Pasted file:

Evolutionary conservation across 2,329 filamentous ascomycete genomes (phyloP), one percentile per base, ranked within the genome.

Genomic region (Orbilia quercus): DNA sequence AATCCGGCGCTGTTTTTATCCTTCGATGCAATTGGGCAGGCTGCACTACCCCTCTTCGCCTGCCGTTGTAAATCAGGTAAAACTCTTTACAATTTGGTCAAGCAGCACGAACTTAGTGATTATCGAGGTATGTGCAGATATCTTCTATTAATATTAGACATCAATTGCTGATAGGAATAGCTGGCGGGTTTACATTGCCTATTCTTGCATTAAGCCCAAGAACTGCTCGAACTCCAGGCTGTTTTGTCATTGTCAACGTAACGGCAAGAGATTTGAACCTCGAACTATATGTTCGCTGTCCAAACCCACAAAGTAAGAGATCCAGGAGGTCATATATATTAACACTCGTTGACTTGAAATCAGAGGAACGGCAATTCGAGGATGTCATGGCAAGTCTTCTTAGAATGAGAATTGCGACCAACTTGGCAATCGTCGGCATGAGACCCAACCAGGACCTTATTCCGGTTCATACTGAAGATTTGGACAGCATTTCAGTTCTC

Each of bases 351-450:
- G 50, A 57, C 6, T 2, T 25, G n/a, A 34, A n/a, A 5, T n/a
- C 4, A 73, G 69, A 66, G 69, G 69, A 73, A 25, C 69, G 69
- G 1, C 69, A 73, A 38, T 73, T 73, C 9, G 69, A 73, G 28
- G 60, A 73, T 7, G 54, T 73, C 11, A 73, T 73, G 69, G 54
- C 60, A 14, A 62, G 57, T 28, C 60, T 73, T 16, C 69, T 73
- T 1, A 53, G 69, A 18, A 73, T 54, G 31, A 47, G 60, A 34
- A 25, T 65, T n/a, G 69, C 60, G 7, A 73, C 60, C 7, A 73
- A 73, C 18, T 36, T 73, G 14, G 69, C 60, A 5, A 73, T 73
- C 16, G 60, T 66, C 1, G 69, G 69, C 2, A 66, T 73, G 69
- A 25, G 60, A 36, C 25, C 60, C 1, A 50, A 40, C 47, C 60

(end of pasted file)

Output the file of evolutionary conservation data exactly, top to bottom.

Evolutionary conservation across 2,329 filamentous ascomycete genomes (phyloP), one percentile per base, ranked within the genome.

Genomic region (Orbilia quercus): DNA sequence AATCCGGCGCTGTTTTTATCCTTCGATGCAATTGGGCAGGCTGCACTACCCCTCTTCGCCTGCCGTTGTAAATCAGGTAAAACTCTTTACAATTTGGTCAAGCAGCACGAACTTAGTGATTATCGAGGTATGTGCAGATATCTTCTATTAATATTAGACATCAATTGCTGATAGGAATAGCTGGCGGGTTTACATTGCCTATTCTTGCATTAAGCCCAAGAACTGCTCGAACTCCAGGCTGTTTTGTCATTGTCAACGTAACGGCAAGAGATTTGAACCTCGAACTATATGTTCGCTGTCCAAACCCACAAAGTAAGAGATCCAGGAGGTCATATATATTAACACTCGTTGACTTGAAATCAGAGGAACGGCAATTCGAGGATGTCATGGCAAGTCTTCTTAGAATGAGAATTGCGACCAACTTGGCAATCGTCGGCATGAGACCCAACCAGGACCTTATTCCGGTTCATACTGAAGATTTGGACAGCATTTCAGTTCTC

Each of bases 351-450:
- G 50, A 57, C 6, T 2, T 25, G n/a, A 34, A n/a, A 5, T n/a
- C 4, A 73, G 69, A 66, G 69, G 69, A 73, A 25, C 69, G 69
- G 1, C 69, A 73, A 38, T 73, T 73, C 9, G 69, A 73, G 28
- G 60, A 73, T 7, G 54, T 73, C 11, A 73, T 73, G 69, G 54
- C 60, A 14, A 62, G 57, T 28, C 60, T 73, T 16, C 69, T 73
- T 1, A 53, G 69, A 18, A 73, T 54, G 31, A 47, G 60, A 34
- A 25, T 65, T n/a, G 69, C 60, G 7, A 73, C 60, C 7, A 73
- A 73, C 18, T 36, T 73, G 14, G 69, C 60, A 5, A 73, T 73
- C 16, G 60, T 66, C 1, G 69, G 69, C 2, A 66, T 73, G 69
- A 25, G 60, A 36, C 25, C 60, C 1, A 50, A 40, C 47, C 60